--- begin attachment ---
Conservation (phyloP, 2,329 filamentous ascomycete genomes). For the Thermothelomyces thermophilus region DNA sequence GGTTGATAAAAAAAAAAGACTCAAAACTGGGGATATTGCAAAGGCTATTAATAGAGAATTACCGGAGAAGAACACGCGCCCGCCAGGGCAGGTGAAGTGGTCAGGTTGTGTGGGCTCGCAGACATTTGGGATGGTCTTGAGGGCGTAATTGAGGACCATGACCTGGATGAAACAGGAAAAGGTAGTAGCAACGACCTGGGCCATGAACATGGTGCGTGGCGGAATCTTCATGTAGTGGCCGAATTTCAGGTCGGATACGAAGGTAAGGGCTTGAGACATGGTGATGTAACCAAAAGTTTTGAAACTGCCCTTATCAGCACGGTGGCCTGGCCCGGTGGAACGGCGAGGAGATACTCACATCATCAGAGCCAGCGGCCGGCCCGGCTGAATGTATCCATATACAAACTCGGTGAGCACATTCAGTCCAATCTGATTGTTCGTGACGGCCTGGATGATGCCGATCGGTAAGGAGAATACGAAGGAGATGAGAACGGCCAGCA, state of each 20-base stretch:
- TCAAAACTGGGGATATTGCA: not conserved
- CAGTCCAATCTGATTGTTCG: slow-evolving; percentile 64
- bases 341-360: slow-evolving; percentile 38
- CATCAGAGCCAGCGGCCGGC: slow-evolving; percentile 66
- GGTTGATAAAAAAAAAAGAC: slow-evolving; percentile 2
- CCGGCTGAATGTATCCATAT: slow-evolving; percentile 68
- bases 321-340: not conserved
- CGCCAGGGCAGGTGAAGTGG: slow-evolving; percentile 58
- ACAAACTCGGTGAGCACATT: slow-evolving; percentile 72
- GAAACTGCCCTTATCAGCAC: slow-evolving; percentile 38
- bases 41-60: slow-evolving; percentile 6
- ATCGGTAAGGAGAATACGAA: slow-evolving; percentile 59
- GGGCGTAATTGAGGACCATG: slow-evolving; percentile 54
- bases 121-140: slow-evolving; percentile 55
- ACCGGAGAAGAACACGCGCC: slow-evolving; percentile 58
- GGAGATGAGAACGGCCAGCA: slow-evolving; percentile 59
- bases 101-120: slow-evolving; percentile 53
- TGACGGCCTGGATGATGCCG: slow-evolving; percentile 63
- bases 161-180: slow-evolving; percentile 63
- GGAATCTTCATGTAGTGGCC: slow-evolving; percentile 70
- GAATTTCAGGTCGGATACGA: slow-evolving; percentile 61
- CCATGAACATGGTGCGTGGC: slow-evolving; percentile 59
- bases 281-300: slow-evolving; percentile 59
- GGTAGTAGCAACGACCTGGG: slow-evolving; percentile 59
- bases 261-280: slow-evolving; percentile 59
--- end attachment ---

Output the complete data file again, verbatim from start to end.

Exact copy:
Conservation (phyloP, 2,329 filamentous ascomycete genomes). For the Thermothelomyces thermophilus region DNA sequence GGTTGATAAAAAAAAAAGACTCAAAACTGGGGATATTGCAAAGGCTATTAATAGAGAATTACCGGAGAAGAACACGCGCCCGCCAGGGCAGGTGAAGTGGTCAGGTTGTGTGGGCTCGCAGACATTTGGGATGGTCTTGAGGGCGTAATTGAGGACCATGACCTGGATGAAACAGGAAAAGGTAGTAGCAACGACCTGGGCCATGAACATGGTGCGTGGCGGAATCTTCATGTAGTGGCCGAATTTCAGGTCGGATACGAAGGTAAGGGCTTGAGACATGGTGATGTAACCAAAAGTTTTGAAACTGCCCTTATCAGCACGGTGGCCTGGCCCGGTGGAACGGCGAGGAGATACTCACATCATCAGAGCCAGCGGCCGGCCCGGCTGAATGTATCCATATACAAACTCGGTGAGCACATTCAGTCCAATCTGATTGTTCGTGACGGCCTGGATGATGCCGATCGGTAAGGAGAATACGAAGGAGATGAGAACGGCCAGCA, state of each 20-base stretch:
- TCAAAACTGGGGATATTGCA: not conserved
- CAGTCCAATCTGATTGTTCG: slow-evolving; percentile 64
- bases 341-360: slow-evolving; percentile 38
- CATCAGAGCCAGCGGCCGGC: slow-evolving; percentile 66
- GGTTGATAAAAAAAAAAGAC: slow-evolving; percentile 2
- CCGGCTGAATGTATCCATAT: slow-evolving; percentile 68
- bases 321-340: not conserved
- CGCCAGGGCAGGTGAAGTGG: slow-evolving; percentile 58
- ACAAACTCGGTGAGCACATT: slow-evolving; percentile 72
- GAAACTGCCCTTATCAGCAC: slow-evolving; percentile 38
- bases 41-60: slow-evolving; percentile 6
- ATCGGTAAGGAGAATACGAA: slow-evolving; percentile 59
- GGGCGTAATTGAGGACCATG: slow-evolving; percentile 54
- bases 121-140: slow-evolving; percentile 55
- ACCGGAGAAGAACACGCGCC: slow-evolving; percentile 58
- GGAGATGAGAACGGCCAGCA: slow-evolving; percentile 59
- bases 101-120: slow-evolving; percentile 53
- TGACGGCCTGGATGATGCCG: slow-evolving; percentile 63
- bases 161-180: slow-evolving; percentile 63
- GGAATCTTCATGTAGTGGCC: slow-evolving; percentile 70
- GAATTTCAGGTCGGATACGA: slow-evolving; percentile 61
- CCATGAACATGGTGCGTGGC: slow-evolving; percentile 59
- bases 281-300: slow-evolving; percentile 59
- GGTAGTAGCAACGACCTGGG: slow-evolving; percentile 59
- bases 261-280: slow-evolving; percentile 59